Getting Into the Spirit of Hiroshima’s Oyster Season

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Grilled Oysters in MiyajimaAs New Year’s well wishes fade from conversations across Japan, an unspoken but equally cheerful sentiment permeates the atmosphere of Hiroshima Prefecture: “Happy Oyster Season!” Echoes of this can of course be heard and tasted year around in the prefecture, but the abundance and quality of oysters harvested in the winter months turns late January-February into quite the celebration.

Wherever your tastebuds lie on the shellfish enthusiasm scale, Hiroshima’s diverse methods of preparation, the season’s swell of availability, and related drop in prices, are sure to keep your mind and mouth open to the possibilities.

If you’re most familiar with your oysters served on the half-shell, you may be surprised to discover some of the popular Japanese options. Although you can find some delicious ‘nama-gaki,’ raw oysters, around Hiroshima, the Japanese specialties usually involve some heat. Most common is the ‘kaki-fry’ or fried oysters, which are served mostly in set meals with worcestershire or tartar sauce on the side.

The fried oysters are widely available at many restaurants and even supermarkets during the winter months in Hiroshima. A set meal featuring kaki-fry will usually set you back between 1000-1500 yen, and you can typically buy a package of them at the grocery store for around 500 yen.

Hiroshima Oyster Road

This is the name given to a few restaurants that open both seasonally and year-around for oyster-lovers in Hiroshima. Here are two of its popular restaurants to try:

Oyster Hut Ujina

Open: (seasonally from October 22, 2016) 10:30 a.m. – 9:00 p.m.
Location: in Hiroshima Minato Park, Ujinakaigan 1-chome, Minami-ku, Hiroshima City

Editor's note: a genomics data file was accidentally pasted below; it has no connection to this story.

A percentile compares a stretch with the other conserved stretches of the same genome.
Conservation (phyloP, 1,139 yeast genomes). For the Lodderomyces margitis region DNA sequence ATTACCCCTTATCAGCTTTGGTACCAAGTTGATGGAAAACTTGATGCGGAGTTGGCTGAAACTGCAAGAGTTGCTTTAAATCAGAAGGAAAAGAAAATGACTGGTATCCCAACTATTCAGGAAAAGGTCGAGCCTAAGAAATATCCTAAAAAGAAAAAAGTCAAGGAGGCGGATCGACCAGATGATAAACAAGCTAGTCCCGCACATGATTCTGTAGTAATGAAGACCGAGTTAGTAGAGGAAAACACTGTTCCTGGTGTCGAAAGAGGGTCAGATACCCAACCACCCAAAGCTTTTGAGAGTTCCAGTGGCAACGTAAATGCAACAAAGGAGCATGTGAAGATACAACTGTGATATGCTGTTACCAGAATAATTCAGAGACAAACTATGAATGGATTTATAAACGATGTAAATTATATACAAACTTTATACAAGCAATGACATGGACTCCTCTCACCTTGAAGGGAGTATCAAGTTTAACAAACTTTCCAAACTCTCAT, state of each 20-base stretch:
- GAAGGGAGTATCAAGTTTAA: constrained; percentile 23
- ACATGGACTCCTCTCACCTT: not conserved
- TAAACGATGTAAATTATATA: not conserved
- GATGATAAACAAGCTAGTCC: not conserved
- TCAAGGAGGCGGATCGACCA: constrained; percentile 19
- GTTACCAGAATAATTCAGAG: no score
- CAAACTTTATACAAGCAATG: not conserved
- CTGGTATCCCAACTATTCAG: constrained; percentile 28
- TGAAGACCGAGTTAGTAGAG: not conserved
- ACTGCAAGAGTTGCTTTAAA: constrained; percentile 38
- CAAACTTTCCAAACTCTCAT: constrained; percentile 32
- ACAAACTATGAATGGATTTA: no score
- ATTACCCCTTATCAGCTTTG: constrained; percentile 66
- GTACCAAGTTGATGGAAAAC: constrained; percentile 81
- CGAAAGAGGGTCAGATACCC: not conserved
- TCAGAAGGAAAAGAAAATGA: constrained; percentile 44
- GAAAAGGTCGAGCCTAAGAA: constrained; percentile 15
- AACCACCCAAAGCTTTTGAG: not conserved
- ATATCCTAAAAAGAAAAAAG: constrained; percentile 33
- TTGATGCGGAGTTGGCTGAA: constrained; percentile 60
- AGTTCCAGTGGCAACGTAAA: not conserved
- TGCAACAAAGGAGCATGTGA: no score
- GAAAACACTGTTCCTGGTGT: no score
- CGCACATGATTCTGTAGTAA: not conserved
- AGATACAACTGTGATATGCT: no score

Official Website (Japanese): www.hiroshima-oyster.com/area

Oyster Hut Fukuromachi

Open: (all year) 5:00 pm – 12:00 am
Location: 8-11 Fukuromachi, Naka-ku, Hiroshima City
Closed: Sundays
Official Website (Japanese): www.umihei.com

If you make your way to Miyajima island, there are many food stalls that sell another version of the oysters, grilled. It’s a great way to test out the idea of cooking the shellfish that won’t break the bank. At most stalls you can buy three shells for 500 yen, and during this season the streets are even more crowded with vendors selling the juicy dish.

The most popular area to get your oyster fill is anywhere along Omotesando, the shopping street.

Omotesando

Reference website (English)

Another local favorite is a twist on the famous Hiroshiman Okonomiyaki. Typically served with squid or pork, this time of the year will have many restaurants featuring local kaki as an option as well. Nicknamed ‘kakioko,’ these cakes can be found at many okonomiyaki places in the city, and prices are generally between 1000-1500 yen per Oyster-filled plate.

Okonomimura

Widely regarded as the city’s hub for okonomiyaki, the restaurants in Okonomimura often feature a few extra oyster dishes as the season progresses.

Open: 10:00 a.m. – 10:00 p.m.
Tel: 082-241-2210
Location: 5-13 Shintenchi, Naka-ku, Hiroshima 730-0034, Hiroshima Prefecture